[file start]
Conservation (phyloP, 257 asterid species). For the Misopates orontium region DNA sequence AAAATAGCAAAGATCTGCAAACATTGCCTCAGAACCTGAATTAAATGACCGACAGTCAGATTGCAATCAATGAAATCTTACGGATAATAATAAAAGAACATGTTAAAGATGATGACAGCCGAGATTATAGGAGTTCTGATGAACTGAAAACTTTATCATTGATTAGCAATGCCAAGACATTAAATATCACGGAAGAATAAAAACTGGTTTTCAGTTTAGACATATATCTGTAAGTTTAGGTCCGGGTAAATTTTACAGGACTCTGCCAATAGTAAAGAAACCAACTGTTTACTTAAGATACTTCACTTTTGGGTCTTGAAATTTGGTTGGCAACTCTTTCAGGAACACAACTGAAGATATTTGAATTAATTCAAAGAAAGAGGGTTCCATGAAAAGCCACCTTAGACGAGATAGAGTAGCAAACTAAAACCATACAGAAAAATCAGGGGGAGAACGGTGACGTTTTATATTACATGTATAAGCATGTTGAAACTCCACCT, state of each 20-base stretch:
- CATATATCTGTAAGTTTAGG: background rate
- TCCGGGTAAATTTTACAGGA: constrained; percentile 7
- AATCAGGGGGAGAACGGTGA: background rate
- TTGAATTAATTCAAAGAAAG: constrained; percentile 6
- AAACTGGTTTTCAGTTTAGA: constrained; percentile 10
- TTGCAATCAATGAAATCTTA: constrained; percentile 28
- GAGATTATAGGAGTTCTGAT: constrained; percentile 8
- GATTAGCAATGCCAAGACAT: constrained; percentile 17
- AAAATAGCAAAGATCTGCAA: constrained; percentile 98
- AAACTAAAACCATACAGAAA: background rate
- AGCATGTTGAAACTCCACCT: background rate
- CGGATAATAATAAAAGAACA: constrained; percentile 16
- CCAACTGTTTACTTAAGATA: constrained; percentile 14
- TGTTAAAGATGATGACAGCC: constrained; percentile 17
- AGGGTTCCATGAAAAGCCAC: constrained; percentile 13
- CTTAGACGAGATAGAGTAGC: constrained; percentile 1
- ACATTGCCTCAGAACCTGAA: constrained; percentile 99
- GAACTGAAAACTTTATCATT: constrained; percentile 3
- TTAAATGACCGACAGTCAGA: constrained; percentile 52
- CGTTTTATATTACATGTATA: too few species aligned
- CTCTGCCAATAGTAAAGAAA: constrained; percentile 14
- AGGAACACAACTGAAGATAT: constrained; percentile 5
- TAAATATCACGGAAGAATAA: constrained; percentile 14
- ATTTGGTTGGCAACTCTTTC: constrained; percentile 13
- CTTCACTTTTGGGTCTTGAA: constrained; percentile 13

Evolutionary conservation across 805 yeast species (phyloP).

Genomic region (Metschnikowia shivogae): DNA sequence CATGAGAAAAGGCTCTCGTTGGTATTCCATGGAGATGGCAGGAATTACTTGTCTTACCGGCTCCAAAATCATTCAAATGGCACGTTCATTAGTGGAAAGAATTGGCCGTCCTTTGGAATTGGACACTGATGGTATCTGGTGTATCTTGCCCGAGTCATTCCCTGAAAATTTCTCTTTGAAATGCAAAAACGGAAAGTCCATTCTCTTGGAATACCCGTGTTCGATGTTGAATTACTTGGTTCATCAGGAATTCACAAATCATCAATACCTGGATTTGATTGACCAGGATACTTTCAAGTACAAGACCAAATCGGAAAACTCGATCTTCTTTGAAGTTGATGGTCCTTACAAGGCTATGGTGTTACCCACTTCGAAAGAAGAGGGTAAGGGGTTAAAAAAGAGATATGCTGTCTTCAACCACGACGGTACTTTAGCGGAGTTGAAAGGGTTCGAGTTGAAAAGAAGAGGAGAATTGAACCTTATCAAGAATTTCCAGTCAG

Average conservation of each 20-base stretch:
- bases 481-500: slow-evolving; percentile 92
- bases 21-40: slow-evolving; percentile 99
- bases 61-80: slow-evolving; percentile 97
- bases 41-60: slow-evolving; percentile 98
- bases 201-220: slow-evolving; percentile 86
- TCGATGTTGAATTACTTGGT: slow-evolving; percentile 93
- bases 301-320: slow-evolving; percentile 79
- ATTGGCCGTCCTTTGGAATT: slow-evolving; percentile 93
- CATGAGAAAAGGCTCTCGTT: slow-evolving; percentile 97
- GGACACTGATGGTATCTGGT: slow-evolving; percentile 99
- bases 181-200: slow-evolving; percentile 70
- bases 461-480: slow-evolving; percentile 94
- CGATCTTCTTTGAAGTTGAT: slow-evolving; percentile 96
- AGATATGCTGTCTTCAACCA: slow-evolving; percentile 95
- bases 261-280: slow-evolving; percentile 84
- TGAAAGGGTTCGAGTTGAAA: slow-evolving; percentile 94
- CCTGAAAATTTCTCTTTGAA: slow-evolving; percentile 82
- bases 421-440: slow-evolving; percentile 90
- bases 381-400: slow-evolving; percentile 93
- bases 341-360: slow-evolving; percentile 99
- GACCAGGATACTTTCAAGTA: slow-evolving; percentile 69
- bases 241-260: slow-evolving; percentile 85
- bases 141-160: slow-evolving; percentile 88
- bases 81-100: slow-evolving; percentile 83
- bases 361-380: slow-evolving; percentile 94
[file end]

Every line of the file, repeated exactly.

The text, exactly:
Conservation (phyloP, 257 asterid species). For the Misopates orontium region DNA sequence AAAATAGCAAAGATCTGCAAACATTGCCTCAGAACCTGAATTAAATGACCGACAGTCAGATTGCAATCAATGAAATCTTACGGATAATAATAAAAGAACATGTTAAAGATGATGACAGCCGAGATTATAGGAGTTCTGATGAACTGAAAACTTTATCATTGATTAGCAATGCCAAGACATTAAATATCACGGAAGAATAAAAACTGGTTTTCAGTTTAGACATATATCTGTAAGTTTAGGTCCGGGTAAATTTTACAGGACTCTGCCAATAGTAAAGAAACCAACTGTTTACTTAAGATACTTCACTTTTGGGTCTTGAAATTTGGTTGGCAACTCTTTCAGGAACACAACTGAAGATATTTGAATTAATTCAAAGAAAGAGGGTTCCATGAAAAGCCACCTTAGACGAGATAGAGTAGCAAACTAAAACCATACAGAAAAATCAGGGGGAGAACGGTGACGTTTTATATTACATGTATAAGCATGTTGAAACTCCACCT, state of each 20-base stretch:
- CATATATCTGTAAGTTTAGG: background rate
- TCCGGGTAAATTTTACAGGA: constrained; percentile 7
- AATCAGGGGGAGAACGGTGA: background rate
- TTGAATTAATTCAAAGAAAG: constrained; percentile 6
- AAACTGGTTTTCAGTTTAGA: constrained; percentile 10
- TTGCAATCAATGAAATCTTA: constrained; percentile 28
- GAGATTATAGGAGTTCTGAT: constrained; percentile 8
- GATTAGCAATGCCAAGACAT: constrained; percentile 17
- AAAATAGCAAAGATCTGCAA: constrained; percentile 98
- AAACTAAAACCATACAGAAA: background rate
- AGCATGTTGAAACTCCACCT: background rate
- CGGATAATAATAAAAGAACA: constrained; percentile 16
- CCAACTGTTTACTTAAGATA: constrained; percentile 14
- TGTTAAAGATGATGACAGCC: constrained; percentile 17
- AGGGTTCCATGAAAAGCCAC: constrained; percentile 13
- CTTAGACGAGATAGAGTAGC: constrained; percentile 1
- ACATTGCCTCAGAACCTGAA: constrained; percentile 99
- GAACTGAAAACTTTATCATT: constrained; percentile 3
- TTAAATGACCGACAGTCAGA: constrained; percentile 52
- CGTTTTATATTACATGTATA: too few species aligned
- CTCTGCCAATAGTAAAGAAA: constrained; percentile 14
- AGGAACACAACTGAAGATAT: constrained; percentile 5
- TAAATATCACGGAAGAATAA: constrained; percentile 14
- ATTTGGTTGGCAACTCTTTC: constrained; percentile 13
- CTTCACTTTTGGGTCTTGAA: constrained; percentile 13

Evolutionary conservation across 805 yeast species (phyloP).

Genomic region (Metschnikowia shivogae): DNA sequence CATGAGAAAAGGCTCTCGTTGGTATTCCATGGAGATGGCAGGAATTACTTGTCTTACCGGCTCCAAAATCATTCAAATGGCACGTTCATTAGTGGAAAGAATTGGCCGTCCTTTGGAATTGGACACTGATGGTATCTGGTGTATCTTGCCCGAGTCATTCCCTGAAAATTTCTCTTTGAAATGCAAAAACGGAAAGTCCATTCTCTTGGAATACCCGTGTTCGATGTTGAATTACTTGGTTCATCAGGAATTCACAAATCATCAATACCTGGATTTGATTGACCAGGATACTTTCAAGTACAAGACCAAATCGGAAAACTCGATCTTCTTTGAAGTTGATGGTCCTTACAAGGCTATGGTGTTACCCACTTCGAAAGAAGAGGGTAAGGGGTTAAAAAAGAGATATGCTGTCTTCAACCACGACGGTACTTTAGCGGAGTTGAAAGGGTTCGAGTTGAAAAGAAGAGGAGAATTGAACCTTATCAAGAATTTCCAGTCAG

Average conservation of each 20-base stretch:
- bases 481-500: slow-evolving; percentile 92
- bases 21-40: slow-evolving; percentile 99
- bases 61-80: slow-evolving; percentile 97
- bases 41-60: slow-evolving; percentile 98
- bases 201-220: slow-evolving; percentile 86
- TCGATGTTGAATTACTTGGT: slow-evolving; percentile 93
- bases 301-320: slow-evolving; percentile 79
- ATTGGCCGTCCTTTGGAATT: slow-evolving; percentile 93
- CATGAGAAAAGGCTCTCGTT: slow-evolving; percentile 97
- GGACACTGATGGTATCTGGT: slow-evolving; percentile 99
- bases 181-200: slow-evolving; percentile 70
- bases 461-480: slow-evolving; percentile 94
- CGATCTTCTTTGAAGTTGAT: slow-evolving; percentile 96
- AGATATGCTGTCTTCAACCA: slow-evolving; percentile 95
- bases 261-280: slow-evolving; percentile 84
- TGAAAGGGTTCGAGTTGAAA: slow-evolving; percentile 94
- CCTGAAAATTTCTCTTTGAA: slow-evolving; percentile 82
- bases 421-440: slow-evolving; percentile 90
- bases 381-400: slow-evolving; percentile 93
- bases 341-360: slow-evolving; percentile 99
- GACCAGGATACTTTCAAGTA: slow-evolving; percentile 69
- bases 241-260: slow-evolving; percentile 85
- bases 141-160: slow-evolving; percentile 88
- bases 81-100: slow-evolving; percentile 83
- bases 361-380: slow-evolving; percentile 94